The great thing about dancing as part of a home workout is that not only does it improve your physical health, it also lifts your mood. It is possible during our dark, damp and cold winters to get into a negative spiral where you feel depressed and out of condition. You comfort yourself with food and drink, then feel worse about yourself and so it goes on.
Dancing, as one of your exercises to do at home, will rapidly improve your fitness, giving you a great cardio benefit, and it will also improve your mood. Many people, when considering dancing for fitness, immediately think of the clubs of their youth and put on whatever they used to dance to in the days when they danced round their handbags (for men, that will be the days when you used to dance, full stop).
Why not try some different kinds of music, instead? You're in the comfort of your own home and nobody can see you. That's the beauty of a home workout. Maybe you've always had a yearning to be a ballet dancer? Put on Swan Lake and improvise - it may be incredibly relaxing. With exercises to do at home, you have nothing to lose but your spare tyre.
6. Not feeling energetic? Try squats!
Place your feet so that they are a shoulder-width apart. You can either have your hands at your sides or, if you need to balance yourself, you can stretch them out in front of you. Bend your knees to lower yourself and make sure your knees are almost at right angles, with your thighs in a line parallel with the floor. You need to ensure that your back is straight and that your knees don't cover your toes. The NHS has a great guide with pictures here.
Joe Wicks aka The Body Coach, loves his squats.
7. Bingo wings blaster
This is one for the ladies. The bingo wings blaster is a routine of exercises that are aimed at getting rid of flabby upper arms. You need to train your triceps muscle - that's the one just above the elbow.
Obviously, press ups are great, but how many of us are fit enough to do a sustained set of them in mid-winter?
Wall press ups have many of the same advantages in building your triceps muscle but are a bit less strenuous.
Type “wall press up” into google to see videos of how to do these.
8. Stay flexible with yoga poses
As well as strength, flexibility is incredibly important in maintaining condition, and during winter, we can be tensing our muscles constantly as we battle wind, rain and cold.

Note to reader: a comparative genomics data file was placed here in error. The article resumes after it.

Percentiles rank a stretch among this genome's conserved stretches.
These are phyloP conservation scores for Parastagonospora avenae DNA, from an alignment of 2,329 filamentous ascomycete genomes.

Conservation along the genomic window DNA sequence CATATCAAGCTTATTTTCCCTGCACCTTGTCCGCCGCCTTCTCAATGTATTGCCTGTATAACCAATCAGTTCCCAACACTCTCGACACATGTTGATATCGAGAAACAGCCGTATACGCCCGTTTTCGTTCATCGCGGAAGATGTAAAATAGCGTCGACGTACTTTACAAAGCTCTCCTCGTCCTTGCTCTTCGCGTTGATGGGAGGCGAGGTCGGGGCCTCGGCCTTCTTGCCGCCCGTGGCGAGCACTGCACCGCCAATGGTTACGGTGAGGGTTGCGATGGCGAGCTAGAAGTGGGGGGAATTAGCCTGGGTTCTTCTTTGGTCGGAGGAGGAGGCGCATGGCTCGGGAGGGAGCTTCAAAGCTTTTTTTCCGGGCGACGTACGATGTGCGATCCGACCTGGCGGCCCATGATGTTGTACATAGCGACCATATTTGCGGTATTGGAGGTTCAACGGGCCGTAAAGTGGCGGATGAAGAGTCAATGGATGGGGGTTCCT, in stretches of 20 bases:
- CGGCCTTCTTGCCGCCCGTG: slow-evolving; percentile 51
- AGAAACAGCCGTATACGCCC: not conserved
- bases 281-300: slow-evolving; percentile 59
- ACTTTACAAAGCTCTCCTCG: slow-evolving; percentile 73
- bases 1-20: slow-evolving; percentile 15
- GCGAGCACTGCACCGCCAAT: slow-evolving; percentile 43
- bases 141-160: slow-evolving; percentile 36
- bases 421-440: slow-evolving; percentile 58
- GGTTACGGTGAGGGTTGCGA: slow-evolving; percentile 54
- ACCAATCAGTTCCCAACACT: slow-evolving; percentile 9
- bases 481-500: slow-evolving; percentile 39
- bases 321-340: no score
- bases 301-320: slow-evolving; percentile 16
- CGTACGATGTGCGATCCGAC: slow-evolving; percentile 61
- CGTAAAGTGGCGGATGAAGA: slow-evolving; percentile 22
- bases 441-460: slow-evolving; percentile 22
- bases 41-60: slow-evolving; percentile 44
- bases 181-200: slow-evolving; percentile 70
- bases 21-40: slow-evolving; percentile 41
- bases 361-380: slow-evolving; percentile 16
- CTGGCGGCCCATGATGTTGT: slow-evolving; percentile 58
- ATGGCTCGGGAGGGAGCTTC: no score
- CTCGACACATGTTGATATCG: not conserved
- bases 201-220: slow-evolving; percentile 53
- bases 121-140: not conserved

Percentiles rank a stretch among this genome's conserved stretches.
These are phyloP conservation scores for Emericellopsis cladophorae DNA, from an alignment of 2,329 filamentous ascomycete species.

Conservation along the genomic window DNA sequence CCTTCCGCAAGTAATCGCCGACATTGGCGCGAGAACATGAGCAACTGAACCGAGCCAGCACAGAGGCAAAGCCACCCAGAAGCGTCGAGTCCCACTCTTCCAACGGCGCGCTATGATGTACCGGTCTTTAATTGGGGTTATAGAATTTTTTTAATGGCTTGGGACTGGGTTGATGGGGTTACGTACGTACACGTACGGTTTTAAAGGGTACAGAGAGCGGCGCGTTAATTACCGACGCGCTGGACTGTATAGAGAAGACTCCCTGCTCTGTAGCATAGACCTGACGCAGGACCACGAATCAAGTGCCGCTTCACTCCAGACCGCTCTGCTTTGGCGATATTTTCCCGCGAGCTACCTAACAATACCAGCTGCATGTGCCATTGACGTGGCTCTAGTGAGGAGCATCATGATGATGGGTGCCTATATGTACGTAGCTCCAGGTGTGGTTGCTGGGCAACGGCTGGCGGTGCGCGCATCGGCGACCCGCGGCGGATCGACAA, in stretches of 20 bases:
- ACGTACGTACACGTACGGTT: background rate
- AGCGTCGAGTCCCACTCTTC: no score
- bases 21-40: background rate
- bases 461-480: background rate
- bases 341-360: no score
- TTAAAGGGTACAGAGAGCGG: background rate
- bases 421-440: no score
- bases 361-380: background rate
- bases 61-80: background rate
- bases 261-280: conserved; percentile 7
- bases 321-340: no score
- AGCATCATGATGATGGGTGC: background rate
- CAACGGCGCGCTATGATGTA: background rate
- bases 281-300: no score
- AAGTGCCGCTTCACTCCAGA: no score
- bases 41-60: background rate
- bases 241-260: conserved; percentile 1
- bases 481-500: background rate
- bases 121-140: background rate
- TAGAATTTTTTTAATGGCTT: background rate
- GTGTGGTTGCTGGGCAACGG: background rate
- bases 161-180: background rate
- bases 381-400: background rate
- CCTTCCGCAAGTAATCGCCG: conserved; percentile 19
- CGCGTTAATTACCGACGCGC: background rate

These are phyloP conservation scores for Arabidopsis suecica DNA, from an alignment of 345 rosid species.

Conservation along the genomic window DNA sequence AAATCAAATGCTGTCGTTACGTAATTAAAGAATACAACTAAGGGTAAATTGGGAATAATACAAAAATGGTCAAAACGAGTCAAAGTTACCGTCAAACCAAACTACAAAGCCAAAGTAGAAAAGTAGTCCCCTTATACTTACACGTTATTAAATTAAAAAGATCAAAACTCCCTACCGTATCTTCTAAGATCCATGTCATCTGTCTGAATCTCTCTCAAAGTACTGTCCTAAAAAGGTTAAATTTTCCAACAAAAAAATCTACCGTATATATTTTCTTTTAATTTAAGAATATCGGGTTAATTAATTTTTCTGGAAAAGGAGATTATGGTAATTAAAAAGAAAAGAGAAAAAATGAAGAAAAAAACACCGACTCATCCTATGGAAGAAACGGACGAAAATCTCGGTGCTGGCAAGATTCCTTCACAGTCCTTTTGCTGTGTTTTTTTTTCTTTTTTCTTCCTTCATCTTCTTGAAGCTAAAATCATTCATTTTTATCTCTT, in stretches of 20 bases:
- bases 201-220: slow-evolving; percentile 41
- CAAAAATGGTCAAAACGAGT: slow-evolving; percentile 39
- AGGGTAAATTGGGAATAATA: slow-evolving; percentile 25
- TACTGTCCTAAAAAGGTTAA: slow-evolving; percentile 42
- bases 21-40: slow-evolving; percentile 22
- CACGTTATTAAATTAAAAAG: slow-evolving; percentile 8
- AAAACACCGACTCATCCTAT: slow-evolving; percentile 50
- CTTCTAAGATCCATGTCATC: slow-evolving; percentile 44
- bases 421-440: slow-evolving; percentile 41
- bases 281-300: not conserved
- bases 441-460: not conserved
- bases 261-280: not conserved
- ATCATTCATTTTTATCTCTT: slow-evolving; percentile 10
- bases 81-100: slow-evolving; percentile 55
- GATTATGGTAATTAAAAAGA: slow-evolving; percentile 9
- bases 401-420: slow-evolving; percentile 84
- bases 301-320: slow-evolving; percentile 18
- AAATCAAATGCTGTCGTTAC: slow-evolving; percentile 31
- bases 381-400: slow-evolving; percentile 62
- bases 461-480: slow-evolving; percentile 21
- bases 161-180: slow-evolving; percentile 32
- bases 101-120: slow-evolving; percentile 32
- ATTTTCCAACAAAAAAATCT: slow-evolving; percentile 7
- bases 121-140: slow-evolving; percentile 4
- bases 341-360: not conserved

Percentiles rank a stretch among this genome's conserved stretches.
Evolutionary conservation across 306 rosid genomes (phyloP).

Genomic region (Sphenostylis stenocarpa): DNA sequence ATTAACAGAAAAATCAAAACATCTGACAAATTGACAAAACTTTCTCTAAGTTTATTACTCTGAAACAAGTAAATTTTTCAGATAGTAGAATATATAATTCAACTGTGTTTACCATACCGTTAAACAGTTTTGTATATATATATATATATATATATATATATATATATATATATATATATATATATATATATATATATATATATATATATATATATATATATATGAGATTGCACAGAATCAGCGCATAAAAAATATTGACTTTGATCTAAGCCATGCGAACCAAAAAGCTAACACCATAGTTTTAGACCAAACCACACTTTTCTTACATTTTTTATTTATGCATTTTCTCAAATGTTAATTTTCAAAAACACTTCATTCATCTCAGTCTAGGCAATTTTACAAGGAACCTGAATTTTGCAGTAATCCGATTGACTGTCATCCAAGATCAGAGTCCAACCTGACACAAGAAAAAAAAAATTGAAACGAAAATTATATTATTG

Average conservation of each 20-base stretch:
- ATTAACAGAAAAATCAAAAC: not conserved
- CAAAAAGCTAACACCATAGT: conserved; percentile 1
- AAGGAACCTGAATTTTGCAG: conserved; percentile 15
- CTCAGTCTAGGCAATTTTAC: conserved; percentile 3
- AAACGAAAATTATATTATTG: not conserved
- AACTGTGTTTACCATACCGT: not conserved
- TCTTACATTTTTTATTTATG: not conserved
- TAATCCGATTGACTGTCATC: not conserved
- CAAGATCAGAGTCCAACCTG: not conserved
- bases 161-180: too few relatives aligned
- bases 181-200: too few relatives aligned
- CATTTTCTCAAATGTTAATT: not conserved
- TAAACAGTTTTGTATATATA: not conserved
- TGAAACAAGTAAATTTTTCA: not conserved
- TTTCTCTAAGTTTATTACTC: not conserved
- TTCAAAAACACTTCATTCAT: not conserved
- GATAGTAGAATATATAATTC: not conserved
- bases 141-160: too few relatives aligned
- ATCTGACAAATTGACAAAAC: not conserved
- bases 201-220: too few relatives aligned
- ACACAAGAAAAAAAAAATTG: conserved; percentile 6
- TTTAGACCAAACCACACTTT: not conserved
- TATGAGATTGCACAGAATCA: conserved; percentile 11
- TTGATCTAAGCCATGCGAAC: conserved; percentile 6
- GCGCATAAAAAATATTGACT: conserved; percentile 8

Both men and women can benefit from the gentle stretching that is part of yoga. People have been doing yoga for about 5,000 years, so it clearly has something going for it. Obviously some types of yoga are more intense than others, so when you're starting with exercises to do at home, choose with a gentle version and go on to more demanding variants if you want more challenge.
Use the web to research the type of yoga that will suit you best, from gentle Hatha to hot Vikram.
9. Foot exercises
Feet that have been in sandals all summer are suddenly hidden away in shoes, boots and trainers. Your feet need exercise too, and here’s the good news - you can lie on a recliner, sofa or chaise longue, or even the floor, to do these. With your legs out in front of you, and supported, point your feet and screw up your toes, then release and relax. Turn both feet outwards, then inwards, then relax.
Try the toe pick up - in fact have a toe pick up competition with a friend and partner, and try to stop yourselves laughing. It couldn’t be simpler - just get a pile of small objects and pick them up with your toes. This exercise is great for making your toes stronger and more flexible.
If your feet are hot and aching at the end of the day, try the iced water massage. Put a bottle of nearly-full water in the freezer, allowing room for expansion as the water turns to ice. When it’s frozen, roll your foot back and forth over the bottle. It’s very relaxing, and soothes tired feet.
10. Always warm up and cool down
Remember to warm up by stretching your large muscle groups before you rush into an exercise routine, especially if you have been out in the cold and your muscles are likely to be tense.
Cool down after exercising by doing the same stretches, or a lower-intensity version of the exercise you have been doing.